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Democratic governor candidates talk wage gap in final debate

Paulette Jordan, left, and A.J. Balukoff, right, participate in a debate sponsored by KTVB-TV in Boise on Tuesday, May 1, 2018; the two are running for governor on the Democratic ticket. Idaho's primary election is May 15. (KTVB/screenshot)
Paulette Jordan, left, and A.J. Balukoff, right, participate in a debate sponsored by KTVB-TV in Boise on Tuesday, May 1, 2018; the two are running for governor on the Democratic ticket. Idaho's primary election is May 15. (KTVB/screenshot)

Here’s an article from the Associated Press:

By Kimberlee Kruesi

BOISE, Idaho (AP) — Idaho gubernatorial candidate Paulette Jordan labeled her Democratic challenger A.J. Balukoff as out of touch in their second and final televised debate on Monday.

The 38-year-old Jordan's attack stemmed from 71-year-old Balukoff's promise to work toward eliminating the gender wage gap in Idaho — an issue that has become a priority for the Boise businessman.

"It starts with educating people who are in denial," Balukoff said. "And then we work through the Department of Labor and other resources that we have to make sure there's equal pay for equal work throughout our state.... I don't know if there needs to be legislation so much as education and working with private employers where we see a problem."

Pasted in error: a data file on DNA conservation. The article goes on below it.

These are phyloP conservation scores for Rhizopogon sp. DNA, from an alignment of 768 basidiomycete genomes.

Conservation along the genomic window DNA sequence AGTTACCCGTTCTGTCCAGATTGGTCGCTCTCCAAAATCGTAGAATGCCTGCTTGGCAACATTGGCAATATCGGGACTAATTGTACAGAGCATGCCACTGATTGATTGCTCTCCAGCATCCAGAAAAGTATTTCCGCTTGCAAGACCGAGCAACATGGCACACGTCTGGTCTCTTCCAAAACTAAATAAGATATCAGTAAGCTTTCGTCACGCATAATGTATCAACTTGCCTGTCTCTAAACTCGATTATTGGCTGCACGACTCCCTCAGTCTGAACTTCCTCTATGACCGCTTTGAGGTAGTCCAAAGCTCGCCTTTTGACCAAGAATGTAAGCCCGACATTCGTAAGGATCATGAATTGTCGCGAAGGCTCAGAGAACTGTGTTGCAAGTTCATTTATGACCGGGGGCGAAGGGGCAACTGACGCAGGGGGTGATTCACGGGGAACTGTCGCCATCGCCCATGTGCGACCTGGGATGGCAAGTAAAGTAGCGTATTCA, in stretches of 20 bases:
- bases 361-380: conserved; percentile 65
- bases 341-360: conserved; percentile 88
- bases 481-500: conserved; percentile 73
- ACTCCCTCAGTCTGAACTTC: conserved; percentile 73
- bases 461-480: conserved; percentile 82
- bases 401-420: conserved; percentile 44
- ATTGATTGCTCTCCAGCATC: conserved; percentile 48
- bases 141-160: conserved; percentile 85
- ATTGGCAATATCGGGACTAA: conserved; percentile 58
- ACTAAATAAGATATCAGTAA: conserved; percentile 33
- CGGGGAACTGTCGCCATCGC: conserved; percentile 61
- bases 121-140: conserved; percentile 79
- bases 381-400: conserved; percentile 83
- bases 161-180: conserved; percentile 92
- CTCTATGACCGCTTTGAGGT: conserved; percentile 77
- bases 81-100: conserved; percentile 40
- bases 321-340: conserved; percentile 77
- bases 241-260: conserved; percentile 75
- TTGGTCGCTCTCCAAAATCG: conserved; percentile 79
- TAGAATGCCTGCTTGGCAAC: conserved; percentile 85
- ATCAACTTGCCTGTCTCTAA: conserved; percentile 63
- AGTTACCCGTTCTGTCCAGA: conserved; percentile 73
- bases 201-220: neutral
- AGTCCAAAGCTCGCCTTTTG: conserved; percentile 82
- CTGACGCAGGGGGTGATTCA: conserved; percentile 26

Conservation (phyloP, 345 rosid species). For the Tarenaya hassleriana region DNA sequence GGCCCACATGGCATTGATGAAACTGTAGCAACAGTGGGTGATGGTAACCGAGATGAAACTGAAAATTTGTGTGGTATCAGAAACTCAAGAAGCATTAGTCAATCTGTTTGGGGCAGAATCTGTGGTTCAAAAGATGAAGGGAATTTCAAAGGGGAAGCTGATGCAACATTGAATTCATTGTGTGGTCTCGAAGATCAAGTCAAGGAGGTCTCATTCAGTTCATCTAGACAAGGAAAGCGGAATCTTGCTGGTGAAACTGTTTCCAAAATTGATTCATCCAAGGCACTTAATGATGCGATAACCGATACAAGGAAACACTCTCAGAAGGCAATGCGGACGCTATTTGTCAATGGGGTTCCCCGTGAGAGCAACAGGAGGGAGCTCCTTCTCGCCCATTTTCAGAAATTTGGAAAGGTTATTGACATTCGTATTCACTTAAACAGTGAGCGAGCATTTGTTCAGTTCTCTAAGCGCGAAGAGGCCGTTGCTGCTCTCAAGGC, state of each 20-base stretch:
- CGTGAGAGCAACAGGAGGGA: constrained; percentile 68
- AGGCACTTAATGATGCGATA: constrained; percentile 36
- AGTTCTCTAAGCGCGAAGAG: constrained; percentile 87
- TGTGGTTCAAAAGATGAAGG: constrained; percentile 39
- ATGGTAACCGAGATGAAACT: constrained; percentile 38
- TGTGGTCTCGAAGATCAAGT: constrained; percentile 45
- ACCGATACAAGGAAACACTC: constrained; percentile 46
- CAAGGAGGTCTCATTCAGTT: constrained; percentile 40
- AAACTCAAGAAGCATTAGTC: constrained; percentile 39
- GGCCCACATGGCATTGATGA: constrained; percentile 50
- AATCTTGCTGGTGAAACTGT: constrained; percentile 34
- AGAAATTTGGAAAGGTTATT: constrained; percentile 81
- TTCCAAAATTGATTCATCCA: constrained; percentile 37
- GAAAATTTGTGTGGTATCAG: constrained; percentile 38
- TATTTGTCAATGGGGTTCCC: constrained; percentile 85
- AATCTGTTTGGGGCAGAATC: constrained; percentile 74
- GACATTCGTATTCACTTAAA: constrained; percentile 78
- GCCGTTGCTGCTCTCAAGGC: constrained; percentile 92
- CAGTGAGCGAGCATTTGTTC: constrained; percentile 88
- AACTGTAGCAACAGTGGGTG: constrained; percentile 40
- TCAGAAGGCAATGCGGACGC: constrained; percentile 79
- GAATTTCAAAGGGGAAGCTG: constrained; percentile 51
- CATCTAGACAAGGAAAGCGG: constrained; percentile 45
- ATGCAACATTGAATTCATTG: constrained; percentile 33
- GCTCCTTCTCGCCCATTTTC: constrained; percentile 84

Jordan, who is a member of the Coeur d'Alene Tribe, was quick to criticize Balukoff.

"We have a candidate here who is very out of touch because I think we're all well aware — as a woman myself, as a woman of color — we know that even a woman of color is paid far less than the average woman who is paid far less than men. So if you're getting three-quarters of the dollar and the woman of color in the state is getting half a dollar that's a major problem."

Balukoff's statements during Monday's debate differed from what's currently on his campaign website, which read Balukoff will "bring the fight to the Capitol by working to pass meaningful legislation" regarding the pay gap.

If elected, Jordan would become not only Idaho's first female governor, but also the first Native American woman to be governor in the country.

Jordan supports pushing legislation requiring business owners to offer an equal livable wage to their employees.

"Legislation can be pushed to push this issue," she said.

"As a businessman in downtown Boise who employs more than 400 employees, I am not out of touch," Balukoff said. "I know what's going on and I know what the wages are and I know in my businesses we do pay equal pay for equal work."

Balukoff has served on the Boise School Board since 1997 and works as an accountant. He co-owns Boise's Grove Hotel and the CenturyLink Arena

Both candidates agreed the state's minimum wage, which is currently set at the federal rate of $7.25 an hour, should be increased over time, and tied to increases in the Consumer Price Index.

However, in Republican-dominant Idaho, it has been an uphill battle both to budge GOP lawmakers' resistance from increasing the minimum wage, as well as to elect a Democratic statewide candidate.

Monday's debate was hosted by KTVB-TV.



Betsy Z. Russell
Betsy Z. Russell joined The Spokesman-Review in 1991. She currently is a reporter in the Boise Bureau covering Idaho state government and politics, and other news from Idaho's state capital.

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